Ukraine's long history of government corruption may be coming to a timely end—at the behest of a stand-up comedian. After a fiercely-contested campaign, beloved comic Volodymyr Zelensky has won more votes than Ukraine’s long-time billionaire president Petro Poroshenko, triggering a run-off election. If Zelensky were to become Ukraine’s president, then it would be no laughing matter; his presidency may offer Ukraine its best hope of saving the impoverished nation’s economy.
When the comedy star turned presidential candidate first nabbed a big lead over Poroshenko, he understandably caused quite a stir. My parents and relatives in Ukraine, for instance, have long enjoyed Zelensky’s humorous skits on the Ukrainian version of Saturday Night Live, but doubts remain about the political newcomer’s ability to reign in corruption and end the war against Russia backed rebels in the nation’s eastern regions. Nevertheless, it seems that Zelensky, much like President Donald Trump, has been able to mobilize his colorful publicity to strike a chord with the Ukrainian public.
Ukrainians elected chocolate mogul Poroshenko after the 2014 “Maidan Revolution,” ousting pro-Russian former president Viktor Yanukovych on the heels of the bloody, five-month-long riot. His presidency signaled the end of domination by a pro-Putin puppet, but it hasn’t brought improvements in living conditions or helped to curb a long legacy of corruption spanning back to the Soviet era.
In Ukraine today, as much as 50 percent of the national health budget is embezzled every year. Ukrainians say the expectation of bribery has gotten even worse in the past years, discouraging investment in small business and promoting a black market. The corruption has also impeded foreign investment in one of Europe’s poorest nations. For example, IKEA had to cancel its plans to open a store in the country after it couldn’t find the right government official to bribe. European Union President Claude Juncker has cited the legacy of corruption as one of the main roadblocks to Ukraine’s integration into the EU, which was the main factor behind Ukraine’s 2014 revolution.
With the Soviet culture of corruption intact, many of the same faces have cycled in and out of Ukrainian politics. Yulia Tymoshenko, who had had been Ukraine’s president before the pro-Russian Yanukovych, ran for the office again this year. She came in third, but after winning 13 percent of the voting bloc in a tight election, her endorsement in the run-off could help determine the outcome.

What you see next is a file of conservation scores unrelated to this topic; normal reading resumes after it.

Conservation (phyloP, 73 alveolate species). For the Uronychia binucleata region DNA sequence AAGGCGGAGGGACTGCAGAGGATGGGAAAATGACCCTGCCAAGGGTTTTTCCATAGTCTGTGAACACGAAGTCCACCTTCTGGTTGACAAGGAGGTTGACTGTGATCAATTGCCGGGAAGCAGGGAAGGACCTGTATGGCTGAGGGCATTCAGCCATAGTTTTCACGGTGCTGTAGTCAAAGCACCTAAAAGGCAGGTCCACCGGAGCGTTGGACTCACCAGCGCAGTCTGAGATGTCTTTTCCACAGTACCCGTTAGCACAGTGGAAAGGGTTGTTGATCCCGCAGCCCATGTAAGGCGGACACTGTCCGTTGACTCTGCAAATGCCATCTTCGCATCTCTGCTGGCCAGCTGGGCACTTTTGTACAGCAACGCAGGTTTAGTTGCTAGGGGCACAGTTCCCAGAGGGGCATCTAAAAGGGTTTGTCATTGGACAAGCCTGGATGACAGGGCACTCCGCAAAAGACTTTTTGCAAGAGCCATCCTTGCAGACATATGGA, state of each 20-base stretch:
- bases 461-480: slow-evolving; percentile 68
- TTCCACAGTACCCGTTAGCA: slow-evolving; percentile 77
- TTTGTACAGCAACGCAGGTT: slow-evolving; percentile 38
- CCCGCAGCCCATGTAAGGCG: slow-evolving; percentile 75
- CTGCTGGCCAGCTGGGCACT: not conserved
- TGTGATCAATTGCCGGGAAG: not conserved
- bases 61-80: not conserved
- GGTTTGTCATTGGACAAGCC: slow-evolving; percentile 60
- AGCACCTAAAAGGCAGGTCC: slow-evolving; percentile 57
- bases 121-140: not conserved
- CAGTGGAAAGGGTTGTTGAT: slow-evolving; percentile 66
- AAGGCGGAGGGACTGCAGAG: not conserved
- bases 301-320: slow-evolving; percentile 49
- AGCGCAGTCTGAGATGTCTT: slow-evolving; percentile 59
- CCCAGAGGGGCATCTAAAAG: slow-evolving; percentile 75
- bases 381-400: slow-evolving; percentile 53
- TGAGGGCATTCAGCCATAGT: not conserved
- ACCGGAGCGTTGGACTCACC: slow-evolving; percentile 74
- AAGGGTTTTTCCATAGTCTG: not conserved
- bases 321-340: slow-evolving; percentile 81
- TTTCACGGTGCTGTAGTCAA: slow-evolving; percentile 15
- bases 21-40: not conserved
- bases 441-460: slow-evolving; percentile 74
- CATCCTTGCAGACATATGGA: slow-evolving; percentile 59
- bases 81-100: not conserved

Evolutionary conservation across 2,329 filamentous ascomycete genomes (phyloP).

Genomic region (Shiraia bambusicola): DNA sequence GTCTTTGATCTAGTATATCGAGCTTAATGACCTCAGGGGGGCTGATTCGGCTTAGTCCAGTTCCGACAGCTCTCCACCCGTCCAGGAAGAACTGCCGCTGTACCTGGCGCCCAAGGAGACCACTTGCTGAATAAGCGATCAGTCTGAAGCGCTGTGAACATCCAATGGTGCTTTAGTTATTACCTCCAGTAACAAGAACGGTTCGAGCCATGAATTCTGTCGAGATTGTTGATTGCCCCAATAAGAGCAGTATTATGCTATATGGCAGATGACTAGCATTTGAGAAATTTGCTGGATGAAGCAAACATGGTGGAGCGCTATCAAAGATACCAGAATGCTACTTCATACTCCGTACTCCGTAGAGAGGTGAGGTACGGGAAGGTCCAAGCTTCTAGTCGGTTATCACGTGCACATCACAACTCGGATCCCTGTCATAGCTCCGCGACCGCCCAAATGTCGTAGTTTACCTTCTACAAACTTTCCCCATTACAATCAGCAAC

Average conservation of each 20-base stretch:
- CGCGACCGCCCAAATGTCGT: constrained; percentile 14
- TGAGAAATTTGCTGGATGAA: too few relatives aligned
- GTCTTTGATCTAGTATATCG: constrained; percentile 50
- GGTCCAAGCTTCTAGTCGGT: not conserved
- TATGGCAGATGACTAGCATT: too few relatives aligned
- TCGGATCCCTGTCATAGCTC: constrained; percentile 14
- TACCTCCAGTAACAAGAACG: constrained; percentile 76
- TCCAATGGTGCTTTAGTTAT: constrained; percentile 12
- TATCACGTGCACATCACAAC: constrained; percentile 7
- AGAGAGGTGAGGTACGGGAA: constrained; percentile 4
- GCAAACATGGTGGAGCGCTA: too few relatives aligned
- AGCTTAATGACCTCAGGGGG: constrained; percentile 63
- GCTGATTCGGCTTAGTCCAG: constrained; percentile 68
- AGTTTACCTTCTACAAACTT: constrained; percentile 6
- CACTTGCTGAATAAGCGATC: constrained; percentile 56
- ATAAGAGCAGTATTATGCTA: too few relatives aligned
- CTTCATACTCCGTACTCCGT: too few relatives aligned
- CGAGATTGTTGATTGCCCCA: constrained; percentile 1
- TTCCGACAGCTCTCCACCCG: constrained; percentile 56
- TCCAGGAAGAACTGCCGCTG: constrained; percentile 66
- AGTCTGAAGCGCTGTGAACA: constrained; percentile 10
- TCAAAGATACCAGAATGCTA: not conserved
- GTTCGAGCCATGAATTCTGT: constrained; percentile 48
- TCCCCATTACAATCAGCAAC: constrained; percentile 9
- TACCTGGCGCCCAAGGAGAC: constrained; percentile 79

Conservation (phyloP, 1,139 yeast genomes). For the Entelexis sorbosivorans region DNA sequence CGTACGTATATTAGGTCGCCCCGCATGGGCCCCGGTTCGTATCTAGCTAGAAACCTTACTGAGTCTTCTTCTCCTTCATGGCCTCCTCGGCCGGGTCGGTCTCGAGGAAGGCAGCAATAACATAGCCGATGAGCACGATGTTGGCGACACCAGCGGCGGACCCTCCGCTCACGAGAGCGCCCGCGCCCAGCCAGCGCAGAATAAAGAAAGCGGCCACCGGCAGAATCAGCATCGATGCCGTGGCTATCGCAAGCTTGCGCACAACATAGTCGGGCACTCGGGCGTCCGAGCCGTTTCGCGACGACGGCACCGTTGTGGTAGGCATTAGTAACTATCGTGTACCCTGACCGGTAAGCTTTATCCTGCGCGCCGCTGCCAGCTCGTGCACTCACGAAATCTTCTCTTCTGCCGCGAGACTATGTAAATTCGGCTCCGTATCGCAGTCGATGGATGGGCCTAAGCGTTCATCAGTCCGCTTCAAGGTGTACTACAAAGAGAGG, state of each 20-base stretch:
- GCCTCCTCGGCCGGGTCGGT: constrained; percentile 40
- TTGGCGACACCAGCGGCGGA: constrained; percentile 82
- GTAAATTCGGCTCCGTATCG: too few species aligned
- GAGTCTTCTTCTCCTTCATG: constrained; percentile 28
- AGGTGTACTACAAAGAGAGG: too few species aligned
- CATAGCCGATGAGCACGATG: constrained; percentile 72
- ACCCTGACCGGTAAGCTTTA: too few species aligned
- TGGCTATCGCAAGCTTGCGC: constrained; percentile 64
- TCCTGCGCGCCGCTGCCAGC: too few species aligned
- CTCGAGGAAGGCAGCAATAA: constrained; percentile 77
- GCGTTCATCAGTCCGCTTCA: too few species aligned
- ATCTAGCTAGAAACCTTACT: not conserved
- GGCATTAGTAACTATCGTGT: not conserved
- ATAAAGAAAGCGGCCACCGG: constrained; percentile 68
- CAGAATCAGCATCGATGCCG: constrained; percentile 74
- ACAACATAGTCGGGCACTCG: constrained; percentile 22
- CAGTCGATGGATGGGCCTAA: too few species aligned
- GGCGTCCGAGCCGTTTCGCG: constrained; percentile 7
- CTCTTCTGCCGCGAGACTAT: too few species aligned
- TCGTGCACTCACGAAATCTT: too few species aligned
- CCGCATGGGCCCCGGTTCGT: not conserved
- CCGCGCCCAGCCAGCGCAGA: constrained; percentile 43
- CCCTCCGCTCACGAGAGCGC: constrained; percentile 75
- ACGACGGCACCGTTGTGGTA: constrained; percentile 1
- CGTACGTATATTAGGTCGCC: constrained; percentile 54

Poroshenko and Tymoshenko both come from the west of Ukraine, where most people staunchly support the endless war with Russian rebels to the east that has killed thirteen thousand people. The son of a close associate of Poroshenko’s has been implicated in selling the Ukrainian army over-priced weapons, leading some to decry the incumbent president’s hawkishness as self-serving. And that’s not the only whiff of corruption. Poroshenko was also revealed to have hidden millions offshore in Panama as Ukrainian troops were being slaughtered by Russia-backed mercenaries.
On the other hand, Zelensky, the comedian front-runner, hails from eastern Ukraine, specifically my family’s hometown of Dnipro. Zelensky has called for an end to the conflict and wants to divert resources to help feed and employ citizens of the troubled nation. With closer personal and economic relations to Russia, eastern Ukraine is unsupportive of the costly war and has voted en masse for Zelensky. Many Ukrainians blame the seemingly eternal conflict for many of the nation’s economic woes, including astronomical inflation and a depleted workforce due to the military draft.
But Zelensky’s hopes don’t end with halting the war, he wants to end the financial bleeding, too. Without a past in politics, Zelensky remains clean of any scent of corruption and has staked his campaign on fighting the practice. Because corruption is such an impediment to Ukraine’s economic development and western integration, a concerted effort against the practice could prove valuable.
The question remains whether Tymoshenko will back Poroshenko in the run-off. Tymoshenko is likewise a hawk, but she has also criticized Poroshenko harshly for his appearance of corruption. She has between now and April 21, the date of the run-off, to choose a side.
But even an election upset by a reform-minded comedian may not result in serious political reform. While Ukraine has freed itself from Russia’s political grasp, the Soviet culture of kickbacks and embezzlement remains a daunting challenge for any future president, even one who has played the part of many of the country’s leaders on television.
If Zelensky does indeed win the election and manage to realize some of his promises, then it could be a significant milestone towards a more peaceful and prosperous Ukraine. By cracking down on corruption and diverting resources from the war, Zelensky could help set Ukraine on the path to realizing its dream of joining the EU. A comedian bringing change to one of the largest, and poorest, nations in Europe would be no laughing matter.
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